Canadian Researchers Break Records for Data Transfer with Newly Established "Light Path"
A Terabyte of Data Transferred to Switzerland With Speeds Doubling Previous Records
(Vancouver, BC September 30, 2002) TRIUMF, in partnership with Canarie Inc. and Altas Canada, announced today the successful transfer of a Terabyte of research data at rates equivalent to a full DVD in less than one minute over a newly established "light path" extending 12,000 kms from TRIUMF in Vancouver to CERN in Geneva, Switzerland.
"The ability to establish dedicated "light paths" across several networks is required for high-performance research applications and is expected to be a cornerstone of future commercial applications, including high definition multimedia on demand," said Bill St. Arnaud, Senior Director Networks Projects from Canarie Inc.
"The transfer of large quantities of data has been difficult in the past and the "light path" technology allows researchers around the world to share findings and data," said Corrie Kost, Project Leader from TRIUMF. "This project demonstrates that with "off the shelf" equipment, high speed data transfer can be the next generation technology for commercial and research institutions."
The demonstration, part of the iGRID 2002 conference held last week in Amsterdam, required dedicated portions of fibre-optic networks, spanning one provincial (BCnet) and two national research and education networks (CA*net 4 and SURFnet) to establish the on-demand private network. Experiments were also conducted on the DataTag link, a dedicated European-US research link between Chicago and CERN.
The project culminated in establishing the first large scale end-to-end "light path" to transfer a Terabyte of research data (equivalent to the amount of data on approximately 1500 CDs) from disk-to-disk at rates equivalent to a full CD in less than 8 seconds (or a full length DVD movie in less than 1 minute). Peak transfer rates in excess of 1 Gigabit/second were achieved, twice the previous known record for this distance.
This is the first establishment of an inter-domain end to end "light path" dedicated for a research application, a core design principle of CA*net 4. The "light path" directly connecting TRIUMF and CERN (the European Organization for Nuclear Research) is the longest known single hop network spanning the distance from Vancouver to Geneva via optical internet exchanges in Chicago, Amsterdam, and CERN. These exchanges, respectively, STARLIGHT and NETHERLIGHT, the CERN Internet Exchange Point, are next generation peering points for Research and Education networks.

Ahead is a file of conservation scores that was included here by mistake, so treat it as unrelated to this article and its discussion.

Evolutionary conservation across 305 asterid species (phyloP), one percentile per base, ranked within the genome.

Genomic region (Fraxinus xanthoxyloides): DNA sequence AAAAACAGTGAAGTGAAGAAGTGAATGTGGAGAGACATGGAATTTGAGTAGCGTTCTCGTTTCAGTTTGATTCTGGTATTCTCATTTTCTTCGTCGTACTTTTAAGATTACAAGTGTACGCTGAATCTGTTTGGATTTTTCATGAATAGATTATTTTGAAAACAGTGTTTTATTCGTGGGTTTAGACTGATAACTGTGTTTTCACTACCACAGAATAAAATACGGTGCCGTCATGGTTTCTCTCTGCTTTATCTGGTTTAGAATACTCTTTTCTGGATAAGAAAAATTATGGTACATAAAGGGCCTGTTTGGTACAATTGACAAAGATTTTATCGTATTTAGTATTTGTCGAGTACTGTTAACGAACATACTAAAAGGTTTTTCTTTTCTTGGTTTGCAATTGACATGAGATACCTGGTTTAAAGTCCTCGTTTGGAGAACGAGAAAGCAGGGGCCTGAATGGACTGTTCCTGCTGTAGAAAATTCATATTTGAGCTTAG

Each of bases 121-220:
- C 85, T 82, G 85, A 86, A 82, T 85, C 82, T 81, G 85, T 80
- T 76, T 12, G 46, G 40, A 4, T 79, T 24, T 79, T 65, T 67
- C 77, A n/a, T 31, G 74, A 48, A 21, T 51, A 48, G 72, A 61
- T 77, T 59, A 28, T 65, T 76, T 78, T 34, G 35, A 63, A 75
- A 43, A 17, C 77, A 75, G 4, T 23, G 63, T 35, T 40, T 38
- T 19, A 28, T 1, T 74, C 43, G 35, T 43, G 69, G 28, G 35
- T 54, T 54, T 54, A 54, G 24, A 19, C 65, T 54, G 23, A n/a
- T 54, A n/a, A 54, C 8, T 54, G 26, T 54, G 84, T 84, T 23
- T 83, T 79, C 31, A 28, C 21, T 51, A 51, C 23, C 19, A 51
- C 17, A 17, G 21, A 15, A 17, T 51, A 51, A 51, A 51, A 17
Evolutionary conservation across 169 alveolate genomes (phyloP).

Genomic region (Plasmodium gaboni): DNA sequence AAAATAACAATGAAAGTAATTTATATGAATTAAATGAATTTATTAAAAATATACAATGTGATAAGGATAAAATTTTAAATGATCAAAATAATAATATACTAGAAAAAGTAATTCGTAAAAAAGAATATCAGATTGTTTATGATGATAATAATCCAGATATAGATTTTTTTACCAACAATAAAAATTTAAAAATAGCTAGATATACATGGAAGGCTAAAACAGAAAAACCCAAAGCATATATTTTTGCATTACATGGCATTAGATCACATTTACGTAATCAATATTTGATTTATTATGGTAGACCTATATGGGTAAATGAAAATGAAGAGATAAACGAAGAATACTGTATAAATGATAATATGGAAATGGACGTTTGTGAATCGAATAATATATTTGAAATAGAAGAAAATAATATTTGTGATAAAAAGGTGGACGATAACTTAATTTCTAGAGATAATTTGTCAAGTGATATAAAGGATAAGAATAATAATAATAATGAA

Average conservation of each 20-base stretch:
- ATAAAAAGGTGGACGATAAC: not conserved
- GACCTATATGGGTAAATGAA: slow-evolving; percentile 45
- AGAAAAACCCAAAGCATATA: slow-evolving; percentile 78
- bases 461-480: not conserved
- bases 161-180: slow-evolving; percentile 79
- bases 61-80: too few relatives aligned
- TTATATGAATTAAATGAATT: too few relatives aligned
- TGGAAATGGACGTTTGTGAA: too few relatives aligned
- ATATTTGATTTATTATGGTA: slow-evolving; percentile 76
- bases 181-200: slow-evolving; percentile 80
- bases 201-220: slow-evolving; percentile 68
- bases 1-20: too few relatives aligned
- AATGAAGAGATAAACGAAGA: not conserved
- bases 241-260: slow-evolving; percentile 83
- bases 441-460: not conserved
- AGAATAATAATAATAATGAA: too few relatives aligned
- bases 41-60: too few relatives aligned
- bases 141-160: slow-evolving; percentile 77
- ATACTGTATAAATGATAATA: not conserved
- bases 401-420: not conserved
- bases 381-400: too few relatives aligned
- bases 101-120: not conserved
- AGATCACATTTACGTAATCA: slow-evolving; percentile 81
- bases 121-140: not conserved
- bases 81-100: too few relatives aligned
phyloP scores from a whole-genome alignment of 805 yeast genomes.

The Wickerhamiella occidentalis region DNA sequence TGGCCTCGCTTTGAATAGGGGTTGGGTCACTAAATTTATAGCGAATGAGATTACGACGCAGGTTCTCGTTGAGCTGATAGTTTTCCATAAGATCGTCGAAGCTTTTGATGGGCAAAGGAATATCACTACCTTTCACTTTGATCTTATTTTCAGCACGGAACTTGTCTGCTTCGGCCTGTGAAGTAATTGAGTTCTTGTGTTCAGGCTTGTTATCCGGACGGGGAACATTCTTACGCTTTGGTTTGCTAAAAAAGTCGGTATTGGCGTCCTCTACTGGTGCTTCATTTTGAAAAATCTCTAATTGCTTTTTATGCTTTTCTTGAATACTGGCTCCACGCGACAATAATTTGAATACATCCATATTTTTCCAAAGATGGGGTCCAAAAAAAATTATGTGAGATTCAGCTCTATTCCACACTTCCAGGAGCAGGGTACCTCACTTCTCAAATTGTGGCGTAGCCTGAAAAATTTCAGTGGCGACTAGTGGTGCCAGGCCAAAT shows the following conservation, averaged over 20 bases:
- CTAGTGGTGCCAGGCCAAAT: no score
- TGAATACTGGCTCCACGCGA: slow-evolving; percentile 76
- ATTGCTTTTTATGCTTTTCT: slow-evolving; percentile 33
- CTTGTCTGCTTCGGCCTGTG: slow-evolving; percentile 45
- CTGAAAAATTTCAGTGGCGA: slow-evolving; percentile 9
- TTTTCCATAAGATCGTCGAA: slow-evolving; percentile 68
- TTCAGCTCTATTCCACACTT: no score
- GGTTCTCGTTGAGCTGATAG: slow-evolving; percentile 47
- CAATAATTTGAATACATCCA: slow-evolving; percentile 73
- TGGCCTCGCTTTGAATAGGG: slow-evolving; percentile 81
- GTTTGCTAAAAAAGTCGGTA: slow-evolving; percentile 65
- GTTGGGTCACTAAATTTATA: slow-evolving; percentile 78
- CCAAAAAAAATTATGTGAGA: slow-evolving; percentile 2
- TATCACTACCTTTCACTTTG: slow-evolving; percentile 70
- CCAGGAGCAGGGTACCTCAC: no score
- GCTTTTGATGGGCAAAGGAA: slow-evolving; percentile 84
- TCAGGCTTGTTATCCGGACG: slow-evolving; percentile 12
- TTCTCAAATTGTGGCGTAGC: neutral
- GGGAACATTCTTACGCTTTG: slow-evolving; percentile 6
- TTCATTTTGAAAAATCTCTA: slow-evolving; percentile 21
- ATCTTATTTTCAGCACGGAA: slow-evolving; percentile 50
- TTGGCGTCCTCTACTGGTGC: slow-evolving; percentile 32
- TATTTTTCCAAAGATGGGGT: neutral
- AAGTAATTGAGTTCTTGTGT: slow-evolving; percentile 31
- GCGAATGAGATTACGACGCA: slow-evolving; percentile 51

The four member research team was comprised of Corrie Kost and Steve McDonald from TRIUMF, Bryan Caron from the Center for Subatomic Research at the University of Alberta and Wade Hong from the Department of Physics at Carleton University. The project deployed the 10 Gigabit Ethernet technology (capable of speeds 2500 times greater than the fastest available residential service) at each end of the "light path" using high performance network switching equipment generously provided by Extreme Networks.
A number of file transfer programs were demonstrated to be capable of transferring data at very high rates. "Tsunami", developed at Indiana University's Advanced Network Management Lab (www.anml.iu.edu) to overcome the shortcomings of the Transmission Control Protocol over very large distances was cooperatively being tested as part of this trial. Utilizing modifications to the Linux TCP/IP stack, developed at the California Institute of Technology and CERN, the team was able to dramatically improve the performance of other commonly used file transfer programs.
About TRIUMF (www.triumf.ca)
TRIUMF has the world's largest cyclotron and is considered to be one of the major particle accelerator laboratories in the world. It is operated as a joint venture by five Canadian universities and counts an additional six universities as associate members. It is funded via a contribution agreement through the National Research Council of Canada.
About the Light Path Project
Contributors to the Light Path project included:
Advanced Network Management Lab
Contact: Mark Meiss 812-855-1878
For further information:
Erin Airton, Communications
Corrie Kost, Project Leader TRIUMF